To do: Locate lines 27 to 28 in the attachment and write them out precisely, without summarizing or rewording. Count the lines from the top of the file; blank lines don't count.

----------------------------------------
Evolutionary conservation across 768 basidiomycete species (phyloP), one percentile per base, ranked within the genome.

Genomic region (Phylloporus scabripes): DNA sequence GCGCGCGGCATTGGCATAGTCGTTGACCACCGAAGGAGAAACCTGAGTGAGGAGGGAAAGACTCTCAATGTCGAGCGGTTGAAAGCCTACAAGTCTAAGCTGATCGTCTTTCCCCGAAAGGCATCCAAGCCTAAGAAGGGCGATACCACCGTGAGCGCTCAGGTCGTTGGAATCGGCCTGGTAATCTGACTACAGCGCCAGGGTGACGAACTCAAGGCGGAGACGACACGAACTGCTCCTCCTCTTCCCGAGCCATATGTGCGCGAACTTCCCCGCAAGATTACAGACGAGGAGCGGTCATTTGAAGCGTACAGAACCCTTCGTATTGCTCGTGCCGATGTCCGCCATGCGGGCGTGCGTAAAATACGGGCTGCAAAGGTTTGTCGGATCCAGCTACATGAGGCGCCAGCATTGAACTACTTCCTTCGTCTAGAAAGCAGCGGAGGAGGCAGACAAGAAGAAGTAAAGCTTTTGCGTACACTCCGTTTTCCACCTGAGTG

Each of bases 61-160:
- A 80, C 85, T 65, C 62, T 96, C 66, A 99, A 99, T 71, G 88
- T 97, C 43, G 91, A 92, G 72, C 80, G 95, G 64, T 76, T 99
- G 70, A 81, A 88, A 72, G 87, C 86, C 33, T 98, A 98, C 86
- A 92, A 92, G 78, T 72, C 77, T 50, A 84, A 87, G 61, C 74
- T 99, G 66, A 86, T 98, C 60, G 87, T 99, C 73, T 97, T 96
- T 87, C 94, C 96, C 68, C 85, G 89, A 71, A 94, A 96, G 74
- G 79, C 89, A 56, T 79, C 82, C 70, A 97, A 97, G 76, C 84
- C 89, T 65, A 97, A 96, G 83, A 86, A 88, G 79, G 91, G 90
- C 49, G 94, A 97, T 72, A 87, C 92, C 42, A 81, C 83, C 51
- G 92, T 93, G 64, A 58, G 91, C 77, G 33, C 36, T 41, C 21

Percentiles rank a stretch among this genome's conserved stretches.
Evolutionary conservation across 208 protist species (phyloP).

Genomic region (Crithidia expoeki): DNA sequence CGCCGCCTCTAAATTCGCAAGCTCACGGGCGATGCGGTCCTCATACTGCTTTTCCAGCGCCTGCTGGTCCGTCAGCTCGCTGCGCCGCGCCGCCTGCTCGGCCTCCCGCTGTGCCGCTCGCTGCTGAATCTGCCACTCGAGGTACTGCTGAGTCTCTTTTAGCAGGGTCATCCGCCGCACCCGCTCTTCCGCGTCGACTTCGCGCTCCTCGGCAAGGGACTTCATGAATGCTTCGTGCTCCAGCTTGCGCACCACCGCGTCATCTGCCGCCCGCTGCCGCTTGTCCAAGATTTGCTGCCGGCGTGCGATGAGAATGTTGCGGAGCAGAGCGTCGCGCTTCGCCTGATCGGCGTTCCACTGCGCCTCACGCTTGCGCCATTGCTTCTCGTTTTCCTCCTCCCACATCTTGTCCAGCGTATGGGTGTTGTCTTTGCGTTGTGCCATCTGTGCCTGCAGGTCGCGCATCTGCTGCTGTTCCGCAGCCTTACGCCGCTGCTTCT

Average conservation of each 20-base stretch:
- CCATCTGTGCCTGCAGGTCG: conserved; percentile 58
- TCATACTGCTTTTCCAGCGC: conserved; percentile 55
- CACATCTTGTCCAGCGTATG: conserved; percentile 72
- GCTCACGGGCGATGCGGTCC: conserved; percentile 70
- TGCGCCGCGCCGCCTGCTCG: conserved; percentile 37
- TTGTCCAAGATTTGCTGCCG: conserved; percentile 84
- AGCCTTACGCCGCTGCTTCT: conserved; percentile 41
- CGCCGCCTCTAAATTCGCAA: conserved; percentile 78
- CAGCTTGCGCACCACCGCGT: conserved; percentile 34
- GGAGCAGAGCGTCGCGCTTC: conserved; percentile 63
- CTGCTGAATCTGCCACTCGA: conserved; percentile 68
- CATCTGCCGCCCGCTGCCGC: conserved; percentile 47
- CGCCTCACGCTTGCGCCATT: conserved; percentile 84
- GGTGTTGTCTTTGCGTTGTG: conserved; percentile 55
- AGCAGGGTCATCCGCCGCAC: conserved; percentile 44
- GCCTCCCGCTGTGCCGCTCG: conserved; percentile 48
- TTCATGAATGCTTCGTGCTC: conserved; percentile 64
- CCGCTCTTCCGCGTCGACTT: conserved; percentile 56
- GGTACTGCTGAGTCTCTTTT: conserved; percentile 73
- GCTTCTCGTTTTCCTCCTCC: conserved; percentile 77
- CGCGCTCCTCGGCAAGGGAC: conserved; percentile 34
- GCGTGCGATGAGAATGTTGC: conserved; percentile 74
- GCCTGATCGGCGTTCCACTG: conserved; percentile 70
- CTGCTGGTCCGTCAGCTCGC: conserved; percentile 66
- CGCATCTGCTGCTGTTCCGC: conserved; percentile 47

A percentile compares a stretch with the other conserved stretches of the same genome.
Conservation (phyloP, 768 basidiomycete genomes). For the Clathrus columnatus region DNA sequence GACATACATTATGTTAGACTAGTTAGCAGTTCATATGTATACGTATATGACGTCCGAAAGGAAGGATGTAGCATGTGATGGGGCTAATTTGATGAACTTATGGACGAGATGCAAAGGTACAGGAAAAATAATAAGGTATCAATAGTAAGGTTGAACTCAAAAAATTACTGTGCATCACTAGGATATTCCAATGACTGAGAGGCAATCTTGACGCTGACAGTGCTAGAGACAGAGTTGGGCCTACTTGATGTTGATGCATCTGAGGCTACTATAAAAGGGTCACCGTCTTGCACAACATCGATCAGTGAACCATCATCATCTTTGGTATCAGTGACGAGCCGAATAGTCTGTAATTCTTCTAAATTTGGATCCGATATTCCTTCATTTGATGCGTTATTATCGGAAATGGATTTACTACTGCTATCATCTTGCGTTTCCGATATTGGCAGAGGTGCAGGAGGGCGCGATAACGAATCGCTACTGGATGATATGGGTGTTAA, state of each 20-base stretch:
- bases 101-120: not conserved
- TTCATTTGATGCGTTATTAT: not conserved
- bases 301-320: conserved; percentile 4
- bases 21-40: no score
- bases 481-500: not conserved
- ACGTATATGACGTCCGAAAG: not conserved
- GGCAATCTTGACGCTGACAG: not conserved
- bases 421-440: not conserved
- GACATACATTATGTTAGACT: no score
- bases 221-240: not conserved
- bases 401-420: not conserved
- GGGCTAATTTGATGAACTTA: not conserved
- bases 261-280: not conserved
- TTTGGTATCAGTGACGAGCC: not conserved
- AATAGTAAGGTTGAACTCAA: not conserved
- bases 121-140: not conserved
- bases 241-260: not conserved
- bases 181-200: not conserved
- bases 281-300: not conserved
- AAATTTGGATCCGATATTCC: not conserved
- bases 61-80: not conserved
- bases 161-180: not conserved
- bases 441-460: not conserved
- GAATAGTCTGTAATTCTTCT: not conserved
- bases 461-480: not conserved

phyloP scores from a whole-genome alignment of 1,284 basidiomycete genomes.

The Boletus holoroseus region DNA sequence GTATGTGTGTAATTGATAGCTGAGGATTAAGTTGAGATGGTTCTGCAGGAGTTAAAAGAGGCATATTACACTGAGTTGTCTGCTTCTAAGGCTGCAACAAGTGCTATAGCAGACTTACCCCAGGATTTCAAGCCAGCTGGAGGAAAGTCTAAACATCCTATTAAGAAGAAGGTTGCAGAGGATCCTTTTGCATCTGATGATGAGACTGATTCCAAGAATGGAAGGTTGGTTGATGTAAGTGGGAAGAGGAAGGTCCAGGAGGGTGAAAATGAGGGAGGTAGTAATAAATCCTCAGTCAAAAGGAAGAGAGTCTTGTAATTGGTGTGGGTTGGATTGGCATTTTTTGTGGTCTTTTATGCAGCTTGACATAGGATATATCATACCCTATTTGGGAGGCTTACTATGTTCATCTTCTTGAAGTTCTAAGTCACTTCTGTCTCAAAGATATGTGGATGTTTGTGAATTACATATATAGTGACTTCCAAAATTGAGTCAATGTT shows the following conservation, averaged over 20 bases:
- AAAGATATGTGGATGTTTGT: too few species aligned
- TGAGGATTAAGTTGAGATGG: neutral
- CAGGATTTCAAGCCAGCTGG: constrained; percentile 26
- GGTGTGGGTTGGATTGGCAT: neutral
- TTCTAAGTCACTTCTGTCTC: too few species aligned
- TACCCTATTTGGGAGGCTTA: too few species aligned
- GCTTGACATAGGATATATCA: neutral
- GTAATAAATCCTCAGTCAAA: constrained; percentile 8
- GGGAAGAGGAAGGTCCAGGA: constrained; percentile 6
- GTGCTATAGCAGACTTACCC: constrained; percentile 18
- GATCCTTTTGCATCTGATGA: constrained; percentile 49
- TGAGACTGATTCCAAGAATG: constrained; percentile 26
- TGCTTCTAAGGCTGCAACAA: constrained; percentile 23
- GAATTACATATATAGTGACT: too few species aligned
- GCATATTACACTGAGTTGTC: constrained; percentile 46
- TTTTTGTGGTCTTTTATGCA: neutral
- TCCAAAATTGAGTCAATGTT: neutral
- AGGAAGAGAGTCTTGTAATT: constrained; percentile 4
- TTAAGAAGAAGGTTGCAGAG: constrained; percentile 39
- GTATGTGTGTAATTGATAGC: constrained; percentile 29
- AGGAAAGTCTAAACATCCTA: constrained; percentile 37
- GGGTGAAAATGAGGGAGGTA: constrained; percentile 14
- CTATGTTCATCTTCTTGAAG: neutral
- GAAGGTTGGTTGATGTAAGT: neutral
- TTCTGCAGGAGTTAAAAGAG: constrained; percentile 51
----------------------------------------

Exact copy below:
- GGAGCAGAGCGTCGCGCTTC: conserved; percentile 63
- CTGCTGAATCTGCCACTCGA: conserved; percentile 68